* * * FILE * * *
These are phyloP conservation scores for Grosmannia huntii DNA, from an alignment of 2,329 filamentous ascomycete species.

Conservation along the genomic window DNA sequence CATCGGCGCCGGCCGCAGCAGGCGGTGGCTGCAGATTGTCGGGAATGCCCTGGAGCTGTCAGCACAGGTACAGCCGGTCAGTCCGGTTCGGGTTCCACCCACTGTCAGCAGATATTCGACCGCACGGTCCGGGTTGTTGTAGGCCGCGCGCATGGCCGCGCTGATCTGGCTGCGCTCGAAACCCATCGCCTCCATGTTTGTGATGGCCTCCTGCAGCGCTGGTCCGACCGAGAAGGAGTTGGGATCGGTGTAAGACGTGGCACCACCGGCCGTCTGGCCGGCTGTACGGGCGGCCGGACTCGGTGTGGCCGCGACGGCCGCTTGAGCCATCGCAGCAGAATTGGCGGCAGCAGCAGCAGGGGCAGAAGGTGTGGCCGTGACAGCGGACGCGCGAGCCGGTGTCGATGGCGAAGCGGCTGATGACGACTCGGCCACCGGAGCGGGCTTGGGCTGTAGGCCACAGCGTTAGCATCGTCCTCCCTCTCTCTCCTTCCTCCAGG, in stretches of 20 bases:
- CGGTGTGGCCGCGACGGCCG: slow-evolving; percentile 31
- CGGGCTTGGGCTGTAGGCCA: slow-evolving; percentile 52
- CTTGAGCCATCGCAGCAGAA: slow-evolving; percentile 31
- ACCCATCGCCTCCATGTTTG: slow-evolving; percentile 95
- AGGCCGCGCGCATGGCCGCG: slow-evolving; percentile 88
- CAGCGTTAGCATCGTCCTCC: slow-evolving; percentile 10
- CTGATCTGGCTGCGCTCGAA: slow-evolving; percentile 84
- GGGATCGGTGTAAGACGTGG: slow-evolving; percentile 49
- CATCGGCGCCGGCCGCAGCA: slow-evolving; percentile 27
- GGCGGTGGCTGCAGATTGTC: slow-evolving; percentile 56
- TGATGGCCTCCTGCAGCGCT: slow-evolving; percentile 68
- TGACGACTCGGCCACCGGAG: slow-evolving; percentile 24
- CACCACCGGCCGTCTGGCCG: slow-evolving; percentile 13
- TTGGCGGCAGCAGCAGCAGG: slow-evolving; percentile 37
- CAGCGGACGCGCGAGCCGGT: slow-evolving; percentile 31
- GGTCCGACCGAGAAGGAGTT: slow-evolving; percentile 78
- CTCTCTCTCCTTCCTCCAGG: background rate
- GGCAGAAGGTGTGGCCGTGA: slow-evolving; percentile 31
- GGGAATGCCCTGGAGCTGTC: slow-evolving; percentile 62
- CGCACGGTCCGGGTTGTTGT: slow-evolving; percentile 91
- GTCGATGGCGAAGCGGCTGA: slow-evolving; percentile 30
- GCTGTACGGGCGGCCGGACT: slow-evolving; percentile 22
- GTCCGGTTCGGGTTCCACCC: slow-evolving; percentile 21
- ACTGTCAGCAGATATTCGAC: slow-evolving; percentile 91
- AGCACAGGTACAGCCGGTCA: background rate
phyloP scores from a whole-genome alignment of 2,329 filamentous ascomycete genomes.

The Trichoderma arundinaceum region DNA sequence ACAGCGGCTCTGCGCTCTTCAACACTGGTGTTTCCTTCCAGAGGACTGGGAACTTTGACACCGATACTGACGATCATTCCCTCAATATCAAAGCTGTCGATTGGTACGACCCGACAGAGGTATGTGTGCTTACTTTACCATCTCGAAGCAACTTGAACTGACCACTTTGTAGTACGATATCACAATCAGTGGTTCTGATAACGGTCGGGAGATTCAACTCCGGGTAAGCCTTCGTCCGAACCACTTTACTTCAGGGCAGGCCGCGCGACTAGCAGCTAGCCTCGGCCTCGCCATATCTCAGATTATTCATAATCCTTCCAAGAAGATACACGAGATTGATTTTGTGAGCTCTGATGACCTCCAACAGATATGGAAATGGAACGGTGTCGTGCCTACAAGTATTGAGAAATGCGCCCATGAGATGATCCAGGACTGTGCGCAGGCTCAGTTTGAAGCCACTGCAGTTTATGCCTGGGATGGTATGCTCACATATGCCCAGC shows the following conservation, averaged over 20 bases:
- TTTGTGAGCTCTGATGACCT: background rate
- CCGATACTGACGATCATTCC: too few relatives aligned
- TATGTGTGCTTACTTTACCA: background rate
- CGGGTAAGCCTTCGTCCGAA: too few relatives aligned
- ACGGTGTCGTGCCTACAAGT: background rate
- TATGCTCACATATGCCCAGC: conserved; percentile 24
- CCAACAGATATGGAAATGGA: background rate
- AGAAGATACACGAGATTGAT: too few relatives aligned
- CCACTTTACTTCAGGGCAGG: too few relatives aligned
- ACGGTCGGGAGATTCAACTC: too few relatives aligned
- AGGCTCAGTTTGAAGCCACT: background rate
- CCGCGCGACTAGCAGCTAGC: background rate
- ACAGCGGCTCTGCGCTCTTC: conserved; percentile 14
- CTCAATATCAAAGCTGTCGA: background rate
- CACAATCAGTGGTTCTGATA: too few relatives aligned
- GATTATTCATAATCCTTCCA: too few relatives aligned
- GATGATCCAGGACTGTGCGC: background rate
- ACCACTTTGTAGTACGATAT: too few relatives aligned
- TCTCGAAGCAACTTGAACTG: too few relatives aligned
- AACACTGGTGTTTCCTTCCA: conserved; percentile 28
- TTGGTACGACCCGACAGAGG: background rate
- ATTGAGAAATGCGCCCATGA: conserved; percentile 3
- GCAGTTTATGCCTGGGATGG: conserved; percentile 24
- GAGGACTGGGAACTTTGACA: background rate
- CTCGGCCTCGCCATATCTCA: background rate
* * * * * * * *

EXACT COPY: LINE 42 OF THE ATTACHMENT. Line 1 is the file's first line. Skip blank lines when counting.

- ACAGCGGCTCTGCGCTCTTC: conserved; percentile 14